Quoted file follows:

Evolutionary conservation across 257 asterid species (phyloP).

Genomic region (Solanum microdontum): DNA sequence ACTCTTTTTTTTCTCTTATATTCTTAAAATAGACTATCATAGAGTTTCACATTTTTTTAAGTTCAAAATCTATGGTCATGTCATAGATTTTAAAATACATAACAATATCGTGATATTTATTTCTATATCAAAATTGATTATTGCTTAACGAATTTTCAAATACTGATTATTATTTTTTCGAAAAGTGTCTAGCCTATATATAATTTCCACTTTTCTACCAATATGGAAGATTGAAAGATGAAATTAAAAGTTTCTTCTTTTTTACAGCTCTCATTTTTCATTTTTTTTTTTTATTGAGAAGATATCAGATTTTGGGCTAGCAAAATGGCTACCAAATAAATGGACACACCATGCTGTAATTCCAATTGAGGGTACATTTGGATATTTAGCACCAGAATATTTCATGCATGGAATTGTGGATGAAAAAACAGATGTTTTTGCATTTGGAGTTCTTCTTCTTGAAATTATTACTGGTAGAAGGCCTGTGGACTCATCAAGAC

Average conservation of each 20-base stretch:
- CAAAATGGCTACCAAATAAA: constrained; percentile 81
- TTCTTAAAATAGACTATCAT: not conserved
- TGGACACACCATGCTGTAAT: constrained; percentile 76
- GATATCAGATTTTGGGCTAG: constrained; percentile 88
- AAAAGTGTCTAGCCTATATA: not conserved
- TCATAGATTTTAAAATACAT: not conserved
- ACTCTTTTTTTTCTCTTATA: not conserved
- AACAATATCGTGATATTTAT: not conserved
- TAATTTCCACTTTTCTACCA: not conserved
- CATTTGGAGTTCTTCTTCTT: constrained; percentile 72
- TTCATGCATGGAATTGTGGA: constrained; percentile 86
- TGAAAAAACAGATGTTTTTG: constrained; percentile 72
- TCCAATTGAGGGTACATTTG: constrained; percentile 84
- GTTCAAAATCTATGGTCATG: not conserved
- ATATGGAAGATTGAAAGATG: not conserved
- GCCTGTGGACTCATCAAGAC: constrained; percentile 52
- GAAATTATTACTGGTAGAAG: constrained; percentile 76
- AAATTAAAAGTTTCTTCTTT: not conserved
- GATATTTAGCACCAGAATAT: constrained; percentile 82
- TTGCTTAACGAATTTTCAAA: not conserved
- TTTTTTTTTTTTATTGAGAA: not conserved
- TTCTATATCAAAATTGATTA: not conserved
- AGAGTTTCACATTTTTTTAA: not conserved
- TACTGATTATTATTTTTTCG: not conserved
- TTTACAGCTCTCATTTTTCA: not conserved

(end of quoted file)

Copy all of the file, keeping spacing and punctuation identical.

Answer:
Evolutionary conservation across 257 asterid species (phyloP).

Genomic region (Solanum microdontum): DNA sequence ACTCTTTTTTTTCTCTTATATTCTTAAAATAGACTATCATAGAGTTTCACATTTTTTTAAGTTCAAAATCTATGGTCATGTCATAGATTTTAAAATACATAACAATATCGTGATATTTATTTCTATATCAAAATTGATTATTGCTTAACGAATTTTCAAATACTGATTATTATTTTTTCGAAAAGTGTCTAGCCTATATATAATTTCCACTTTTCTACCAATATGGAAGATTGAAAGATGAAATTAAAAGTTTCTTCTTTTTTACAGCTCTCATTTTTCATTTTTTTTTTTTATTGAGAAGATATCAGATTTTGGGCTAGCAAAATGGCTACCAAATAAATGGACACACCATGCTGTAATTCCAATTGAGGGTACATTTGGATATTTAGCACCAGAATATTTCATGCATGGAATTGTGGATGAAAAAACAGATGTTTTTGCATTTGGAGTTCTTCTTCTTGAAATTATTACTGGTAGAAGGCCTGTGGACTCATCAAGAC

Average conservation of each 20-base stretch:
- CAAAATGGCTACCAAATAAA: constrained; percentile 81
- TTCTTAAAATAGACTATCAT: not conserved
- TGGACACACCATGCTGTAAT: constrained; percentile 76
- GATATCAGATTTTGGGCTAG: constrained; percentile 88
- AAAAGTGTCTAGCCTATATA: not conserved
- TCATAGATTTTAAAATACAT: not conserved
- ACTCTTTTTTTTCTCTTATA: not conserved
- AACAATATCGTGATATTTAT: not conserved
- TAATTTCCACTTTTCTACCA: not conserved
- CATTTGGAGTTCTTCTTCTT: constrained; percentile 72
- TTCATGCATGGAATTGTGGA: constrained; percentile 86
- TGAAAAAACAGATGTTTTTG: constrained; percentile 72
- TCCAATTGAGGGTACATTTG: constrained; percentile 84
- GTTCAAAATCTATGGTCATG: not conserved
- ATATGGAAGATTGAAAGATG: not conserved
- GCCTGTGGACTCATCAAGAC: constrained; percentile 52
- GAAATTATTACTGGTAGAAG: constrained; percentile 76
- AAATTAAAAGTTTCTTCTTT: not conserved
- GATATTTAGCACCAGAATAT: constrained; percentile 82
- TTGCTTAACGAATTTTCAAA: not conserved
- TTTTTTTTTTTTATTGAGAA: not conserved
- TTCTATATCAAAATTGATTA: not conserved
- AGAGTTTCACATTTTTTTAA: not conserved
- TACTGATTATTATTTTTTCG: not conserved
- TTTACAGCTCTCATTTTTCA: not conserved